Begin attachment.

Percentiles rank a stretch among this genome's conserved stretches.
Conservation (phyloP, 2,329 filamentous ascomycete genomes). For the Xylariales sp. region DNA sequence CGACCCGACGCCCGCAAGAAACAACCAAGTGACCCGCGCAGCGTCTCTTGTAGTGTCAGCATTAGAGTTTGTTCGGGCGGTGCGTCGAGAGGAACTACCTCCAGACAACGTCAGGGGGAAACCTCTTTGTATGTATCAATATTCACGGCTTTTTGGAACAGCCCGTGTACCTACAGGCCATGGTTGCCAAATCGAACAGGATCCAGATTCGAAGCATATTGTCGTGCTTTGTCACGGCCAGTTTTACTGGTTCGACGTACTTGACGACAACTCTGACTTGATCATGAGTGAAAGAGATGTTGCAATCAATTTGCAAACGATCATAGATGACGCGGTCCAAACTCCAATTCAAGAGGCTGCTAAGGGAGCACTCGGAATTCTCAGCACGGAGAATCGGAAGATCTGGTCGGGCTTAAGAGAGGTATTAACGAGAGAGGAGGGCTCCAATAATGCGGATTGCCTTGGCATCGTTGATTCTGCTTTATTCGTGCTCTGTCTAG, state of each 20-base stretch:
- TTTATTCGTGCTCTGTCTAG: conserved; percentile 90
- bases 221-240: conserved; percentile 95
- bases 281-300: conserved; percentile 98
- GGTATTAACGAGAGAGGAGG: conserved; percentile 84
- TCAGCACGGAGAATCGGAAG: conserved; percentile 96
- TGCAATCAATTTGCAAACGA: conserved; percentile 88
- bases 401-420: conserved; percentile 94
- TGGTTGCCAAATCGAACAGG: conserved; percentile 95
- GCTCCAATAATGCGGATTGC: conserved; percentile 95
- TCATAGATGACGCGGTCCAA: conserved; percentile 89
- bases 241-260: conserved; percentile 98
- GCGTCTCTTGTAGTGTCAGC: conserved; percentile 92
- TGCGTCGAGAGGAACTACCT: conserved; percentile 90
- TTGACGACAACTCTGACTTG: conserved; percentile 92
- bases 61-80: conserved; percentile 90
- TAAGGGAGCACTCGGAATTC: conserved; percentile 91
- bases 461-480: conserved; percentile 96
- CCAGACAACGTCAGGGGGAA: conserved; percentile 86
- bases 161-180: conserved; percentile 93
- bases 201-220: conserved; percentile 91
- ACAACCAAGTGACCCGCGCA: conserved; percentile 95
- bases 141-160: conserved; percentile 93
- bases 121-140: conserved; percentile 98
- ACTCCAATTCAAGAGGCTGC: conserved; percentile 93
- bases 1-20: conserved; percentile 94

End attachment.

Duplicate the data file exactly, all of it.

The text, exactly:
Percentiles rank a stretch among this genome's conserved stretches.
Conservation (phyloP, 2,329 filamentous ascomycete genomes). For the Xylariales sp. region DNA sequence CGACCCGACGCCCGCAAGAAACAACCAAGTGACCCGCGCAGCGTCTCTTGTAGTGTCAGCATTAGAGTTTGTTCGGGCGGTGCGTCGAGAGGAACTACCTCCAGACAACGTCAGGGGGAAACCTCTTTGTATGTATCAATATTCACGGCTTTTTGGAACAGCCCGTGTACCTACAGGCCATGGTTGCCAAATCGAACAGGATCCAGATTCGAAGCATATTGTCGTGCTTTGTCACGGCCAGTTTTACTGGTTCGACGTACTTGACGACAACTCTGACTTGATCATGAGTGAAAGAGATGTTGCAATCAATTTGCAAACGATCATAGATGACGCGGTCCAAACTCCAATTCAAGAGGCTGCTAAGGGAGCACTCGGAATTCTCAGCACGGAGAATCGGAAGATCTGGTCGGGCTTAAGAGAGGTATTAACGAGAGAGGAGGGCTCCAATAATGCGGATTGCCTTGGCATCGTTGATTCTGCTTTATTCGTGCTCTGTCTAG, state of each 20-base stretch:
- TTTATTCGTGCTCTGTCTAG: conserved; percentile 90
- bases 221-240: conserved; percentile 95
- bases 281-300: conserved; percentile 98
- GGTATTAACGAGAGAGGAGG: conserved; percentile 84
- TCAGCACGGAGAATCGGAAG: conserved; percentile 96
- TGCAATCAATTTGCAAACGA: conserved; percentile 88
- bases 401-420: conserved; percentile 94
- TGGTTGCCAAATCGAACAGG: conserved; percentile 95
- GCTCCAATAATGCGGATTGC: conserved; percentile 95
- TCATAGATGACGCGGTCCAA: conserved; percentile 89
- bases 241-260: conserved; percentile 98
- GCGTCTCTTGTAGTGTCAGC: conserved; percentile 92
- TGCGTCGAGAGGAACTACCT: conserved; percentile 90
- TTGACGACAACTCTGACTTG: conserved; percentile 92
- bases 61-80: conserved; percentile 90
- TAAGGGAGCACTCGGAATTC: conserved; percentile 91
- bases 461-480: conserved; percentile 96
- CCAGACAACGTCAGGGGGAA: conserved; percentile 86
- bases 161-180: conserved; percentile 93
- bases 201-220: conserved; percentile 91
- ACAACCAAGTGACCCGCGCA: conserved; percentile 95
- bases 141-160: conserved; percentile 93
- bases 121-140: conserved; percentile 98
- ACTCCAATTCAAGAGGCTGC: conserved; percentile 93
- bases 1-20: conserved; percentile 94